The Vampire Tapestry by Suzy McKee Charnas
My rating: 4 of 5 stars
“The corporeal vampire, if he existed, would be by definition the greatest of all predators, living as he would off the top of the food chain.”
Dr. Edward Weyland, professor of Anthropology, is conducting a sleep study as part of his teaching program. It is very popular with the students, especially those who need the extra cash. They even start wearing t-shirts…Sleep with Weyland. He’s a dream.
Charnas’s creature Dr. Edward Weyland.
He is irresistible.
”Just look at him, so haggard and preoccupied, so lean and lonely-looking. The man deserved a prize for his solitary-bachelor-hopelessly-hooked-on-the-pursuit-of-knowledge act.”
I love that look. I’ve cultivated it myself a few times. Women love it, and men always feel a sprig of jealousy bloom. They know a well designed script when they see it. Weyland is a bit of a connoisseur. He has plenty of students signing up for his program, but there are certain people whom he wants in his program. A Mrs. de Groot, a widow of a professor, is working as many hours as she can to save up enough money to go back to South Africa. She is one of those people who has proved elusive to his charms.
Mrs. de Groot is a woman who was raised in the wilds of Africa. She understands animals and their urges, and something about Weyland raises the hackles on the back of her neck.
Of course, Weyland isn’t interested in a sleep study. It is a cover for his pursuit for blood. Humans are just cattle, annoying livestock who chatter too much and are so demanding of him for attention and affirmation. The women want to sleep with him more than they want to sleep for him, and he has no desire to mate with his livestock.
But in some cases, he does. If one proves to be an especially tasty treat, he can perform the deed to keep her sweet blood near and dear.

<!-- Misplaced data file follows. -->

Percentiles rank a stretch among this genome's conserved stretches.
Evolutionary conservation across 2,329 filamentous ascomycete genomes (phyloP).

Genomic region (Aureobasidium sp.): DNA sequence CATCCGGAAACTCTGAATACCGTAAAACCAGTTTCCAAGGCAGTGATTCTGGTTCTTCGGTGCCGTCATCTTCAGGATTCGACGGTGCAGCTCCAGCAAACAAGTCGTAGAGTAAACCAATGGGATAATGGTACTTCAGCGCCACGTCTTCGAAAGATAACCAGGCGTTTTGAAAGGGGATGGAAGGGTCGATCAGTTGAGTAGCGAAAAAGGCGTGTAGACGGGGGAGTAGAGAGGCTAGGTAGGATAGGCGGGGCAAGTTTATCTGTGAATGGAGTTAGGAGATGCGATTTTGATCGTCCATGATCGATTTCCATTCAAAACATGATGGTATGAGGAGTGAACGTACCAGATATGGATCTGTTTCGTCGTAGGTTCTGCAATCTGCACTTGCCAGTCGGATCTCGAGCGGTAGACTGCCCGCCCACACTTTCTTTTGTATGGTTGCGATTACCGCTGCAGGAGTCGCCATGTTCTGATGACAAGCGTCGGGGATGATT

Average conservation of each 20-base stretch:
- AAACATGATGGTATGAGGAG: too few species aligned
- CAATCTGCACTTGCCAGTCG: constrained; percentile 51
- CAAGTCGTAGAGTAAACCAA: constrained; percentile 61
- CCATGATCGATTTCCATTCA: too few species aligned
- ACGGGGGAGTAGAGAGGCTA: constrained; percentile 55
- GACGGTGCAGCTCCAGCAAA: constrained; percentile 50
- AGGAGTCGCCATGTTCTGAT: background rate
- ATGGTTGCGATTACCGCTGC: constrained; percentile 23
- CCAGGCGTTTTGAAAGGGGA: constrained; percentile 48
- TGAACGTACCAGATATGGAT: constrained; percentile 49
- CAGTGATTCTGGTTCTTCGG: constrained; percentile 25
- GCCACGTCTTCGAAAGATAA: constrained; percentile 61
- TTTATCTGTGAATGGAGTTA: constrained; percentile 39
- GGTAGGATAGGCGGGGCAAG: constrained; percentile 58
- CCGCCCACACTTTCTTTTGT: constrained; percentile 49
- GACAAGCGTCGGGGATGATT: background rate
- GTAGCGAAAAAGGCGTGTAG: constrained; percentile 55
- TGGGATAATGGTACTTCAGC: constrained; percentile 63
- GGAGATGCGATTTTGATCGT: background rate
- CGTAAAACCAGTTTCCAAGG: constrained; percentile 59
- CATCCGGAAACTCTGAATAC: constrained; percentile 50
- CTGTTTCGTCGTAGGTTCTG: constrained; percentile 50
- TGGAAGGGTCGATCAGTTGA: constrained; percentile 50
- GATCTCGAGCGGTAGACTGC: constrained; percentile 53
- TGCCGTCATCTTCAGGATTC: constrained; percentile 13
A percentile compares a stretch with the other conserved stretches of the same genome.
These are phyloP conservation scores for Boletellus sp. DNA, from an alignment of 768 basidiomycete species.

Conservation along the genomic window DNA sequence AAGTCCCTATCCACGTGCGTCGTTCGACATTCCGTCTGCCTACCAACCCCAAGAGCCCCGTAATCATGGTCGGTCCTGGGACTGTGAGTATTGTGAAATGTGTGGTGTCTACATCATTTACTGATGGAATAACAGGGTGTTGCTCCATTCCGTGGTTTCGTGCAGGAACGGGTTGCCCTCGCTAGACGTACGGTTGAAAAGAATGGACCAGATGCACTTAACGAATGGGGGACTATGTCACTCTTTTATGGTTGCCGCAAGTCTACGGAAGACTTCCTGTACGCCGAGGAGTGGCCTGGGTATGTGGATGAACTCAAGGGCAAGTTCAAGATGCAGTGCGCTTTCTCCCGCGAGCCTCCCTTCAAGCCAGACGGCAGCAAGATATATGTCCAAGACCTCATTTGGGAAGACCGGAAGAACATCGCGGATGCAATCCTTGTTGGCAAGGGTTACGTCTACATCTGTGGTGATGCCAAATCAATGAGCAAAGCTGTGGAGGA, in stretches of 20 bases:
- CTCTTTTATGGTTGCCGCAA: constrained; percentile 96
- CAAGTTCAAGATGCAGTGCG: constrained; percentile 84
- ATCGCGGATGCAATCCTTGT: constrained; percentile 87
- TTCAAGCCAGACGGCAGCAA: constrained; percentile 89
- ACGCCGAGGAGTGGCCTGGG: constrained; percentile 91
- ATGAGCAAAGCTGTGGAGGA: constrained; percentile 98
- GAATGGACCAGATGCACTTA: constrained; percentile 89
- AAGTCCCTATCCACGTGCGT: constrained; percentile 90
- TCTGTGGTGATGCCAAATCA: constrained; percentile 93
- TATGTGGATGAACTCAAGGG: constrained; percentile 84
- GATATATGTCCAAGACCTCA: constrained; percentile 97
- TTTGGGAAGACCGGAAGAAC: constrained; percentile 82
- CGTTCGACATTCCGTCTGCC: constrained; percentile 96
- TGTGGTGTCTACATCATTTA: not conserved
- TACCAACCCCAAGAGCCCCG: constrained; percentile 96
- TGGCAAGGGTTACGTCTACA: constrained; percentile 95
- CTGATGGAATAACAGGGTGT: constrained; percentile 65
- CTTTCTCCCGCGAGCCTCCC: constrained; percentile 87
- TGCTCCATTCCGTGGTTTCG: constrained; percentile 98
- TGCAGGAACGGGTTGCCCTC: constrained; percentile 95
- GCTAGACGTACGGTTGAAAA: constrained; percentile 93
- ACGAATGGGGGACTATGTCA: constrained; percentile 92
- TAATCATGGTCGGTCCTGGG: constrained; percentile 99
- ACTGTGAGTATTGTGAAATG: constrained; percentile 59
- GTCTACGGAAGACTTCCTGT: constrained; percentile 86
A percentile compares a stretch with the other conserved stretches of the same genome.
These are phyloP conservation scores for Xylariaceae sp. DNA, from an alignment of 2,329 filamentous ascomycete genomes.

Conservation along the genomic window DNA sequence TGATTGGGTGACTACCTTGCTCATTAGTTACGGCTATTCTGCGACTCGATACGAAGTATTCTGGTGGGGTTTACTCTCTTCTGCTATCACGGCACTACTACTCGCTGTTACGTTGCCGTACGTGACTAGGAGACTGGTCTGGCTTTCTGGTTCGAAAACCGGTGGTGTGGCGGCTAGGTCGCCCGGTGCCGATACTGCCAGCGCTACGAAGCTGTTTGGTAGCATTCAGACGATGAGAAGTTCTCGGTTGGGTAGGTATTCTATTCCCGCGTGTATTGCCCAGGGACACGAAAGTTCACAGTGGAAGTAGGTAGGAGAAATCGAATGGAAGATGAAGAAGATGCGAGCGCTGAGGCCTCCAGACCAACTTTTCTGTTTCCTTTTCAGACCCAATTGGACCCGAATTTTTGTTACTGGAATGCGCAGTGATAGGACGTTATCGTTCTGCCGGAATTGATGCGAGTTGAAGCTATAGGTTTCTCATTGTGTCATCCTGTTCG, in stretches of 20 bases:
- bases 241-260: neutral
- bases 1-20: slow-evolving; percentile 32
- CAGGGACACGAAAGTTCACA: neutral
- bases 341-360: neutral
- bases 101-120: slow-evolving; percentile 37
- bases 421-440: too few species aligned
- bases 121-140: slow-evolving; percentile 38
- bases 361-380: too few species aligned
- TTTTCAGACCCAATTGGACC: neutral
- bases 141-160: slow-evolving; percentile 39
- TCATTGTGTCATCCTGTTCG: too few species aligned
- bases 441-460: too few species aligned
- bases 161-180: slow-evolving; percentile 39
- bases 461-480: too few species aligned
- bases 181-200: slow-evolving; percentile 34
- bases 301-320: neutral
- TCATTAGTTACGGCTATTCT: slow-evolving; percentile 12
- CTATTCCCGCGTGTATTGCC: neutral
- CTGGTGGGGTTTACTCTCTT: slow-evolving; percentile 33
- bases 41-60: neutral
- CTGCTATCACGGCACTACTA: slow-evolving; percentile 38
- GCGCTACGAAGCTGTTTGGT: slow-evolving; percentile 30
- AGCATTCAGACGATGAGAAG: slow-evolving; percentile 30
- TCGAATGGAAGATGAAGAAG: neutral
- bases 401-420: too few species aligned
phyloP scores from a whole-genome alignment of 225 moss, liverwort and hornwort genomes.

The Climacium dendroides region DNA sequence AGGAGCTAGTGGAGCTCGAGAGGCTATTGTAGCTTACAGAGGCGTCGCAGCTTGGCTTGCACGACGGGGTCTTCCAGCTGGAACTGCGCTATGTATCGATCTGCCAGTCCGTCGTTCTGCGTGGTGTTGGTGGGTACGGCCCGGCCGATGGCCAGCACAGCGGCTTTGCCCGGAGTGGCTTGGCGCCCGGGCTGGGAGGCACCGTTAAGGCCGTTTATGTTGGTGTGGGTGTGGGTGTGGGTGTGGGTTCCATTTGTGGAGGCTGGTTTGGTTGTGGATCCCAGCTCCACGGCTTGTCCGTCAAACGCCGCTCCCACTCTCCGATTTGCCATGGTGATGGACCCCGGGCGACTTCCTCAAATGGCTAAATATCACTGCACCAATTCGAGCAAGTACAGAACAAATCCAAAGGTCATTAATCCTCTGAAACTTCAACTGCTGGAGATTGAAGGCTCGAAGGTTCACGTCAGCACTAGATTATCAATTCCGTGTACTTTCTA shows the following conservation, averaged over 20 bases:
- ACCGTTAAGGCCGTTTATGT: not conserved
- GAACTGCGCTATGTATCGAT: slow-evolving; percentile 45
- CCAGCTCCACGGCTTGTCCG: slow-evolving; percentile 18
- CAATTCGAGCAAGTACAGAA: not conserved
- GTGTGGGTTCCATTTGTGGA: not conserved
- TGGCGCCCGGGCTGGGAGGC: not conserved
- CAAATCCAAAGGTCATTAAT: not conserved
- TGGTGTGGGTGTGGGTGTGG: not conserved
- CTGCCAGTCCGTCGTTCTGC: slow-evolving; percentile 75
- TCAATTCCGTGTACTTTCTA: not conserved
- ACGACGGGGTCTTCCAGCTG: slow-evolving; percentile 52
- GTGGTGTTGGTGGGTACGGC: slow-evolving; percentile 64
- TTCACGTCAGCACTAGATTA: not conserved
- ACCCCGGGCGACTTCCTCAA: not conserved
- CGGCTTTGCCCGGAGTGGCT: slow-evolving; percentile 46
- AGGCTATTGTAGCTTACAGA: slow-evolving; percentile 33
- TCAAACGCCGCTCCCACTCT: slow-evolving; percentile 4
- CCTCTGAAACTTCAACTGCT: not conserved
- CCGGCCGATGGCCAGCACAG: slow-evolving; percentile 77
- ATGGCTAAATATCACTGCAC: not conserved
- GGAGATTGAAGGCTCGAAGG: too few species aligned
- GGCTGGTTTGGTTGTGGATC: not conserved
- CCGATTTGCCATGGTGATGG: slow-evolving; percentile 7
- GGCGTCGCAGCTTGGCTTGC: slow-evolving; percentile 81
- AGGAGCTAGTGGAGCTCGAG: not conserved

It has been too easy for him, and he has lost a bit of his edge. His instincts should have told him that de Groot is more trouble than she is worth.
We next see Weyland seeking psychological help from a brilliant psychotherapist named Floria Landauer. He is trying to convince her that everything is fine with him so he can go back to work at the university after...the...erhhh...mishap.
Something about her makes him honest with her. More importantly, she believes him. They explore the concept of his vampirism in a way that he has never considered before. It is a dangerous game she is playing, and she knows she has had a deeper impact on him than even Weyland is willing to admit. ”But think of me sometimes, Weyland, thinking of you.”
It proves way too hot on the East Coast, so Weyland heads West and lands in Santa Fe, New Mexico, with another University gig. He has the role mastered, and he has to admit he loves the lifestyle that comes with it, not to mention the plethora of young people with such tasty unpolluted blood.
Things go sideways again, as they tend to do. Humans are so unpredictable and so caught up in themselves that they have no consideration for how their actions will effect a vampire just trying to take a sip or two of the gallons and gallons of red corpuscles that are such an abundant natural resource.
Through all of this, he has to keep a wary eye over his back shoulder for a cult that is intent on making a religion out of him.
I couldn’t help but like Edward Weyland. He is ruthless, but calculating. He enjoys the finer things in life, which is also why he likes a high profile professor’s gig to something actually safer, like a fry cook or a ticket salesman at a drive-in movie theater. Through his eyes, we also get to look at ourselves and see how ludicrous we must seem to alien creatures. We have been at the top of the food chain for a long time, and certainly most of us have lost our edge, our instincts, even in some cases the ability to listen to our own natural protection grid of senses that are hardwired into us to keep us safe. For most of us, danger is an abstract thought. How different would our lives be if there were a creature who could leapfrog us in the food chain and push us down to number two?
Life would taste different.
Priorities would shift.
Those things taken for granted would become precious once again.
This is not your ordinary, bared teeth, blood splattering, sexy vampire book. There is a good reason why Centipede Press has recently decided to print a beautiful, limited, signed edition of this 1980 classic of the genre. Weyland will weigh on your mind long after you’ve turned the final page.
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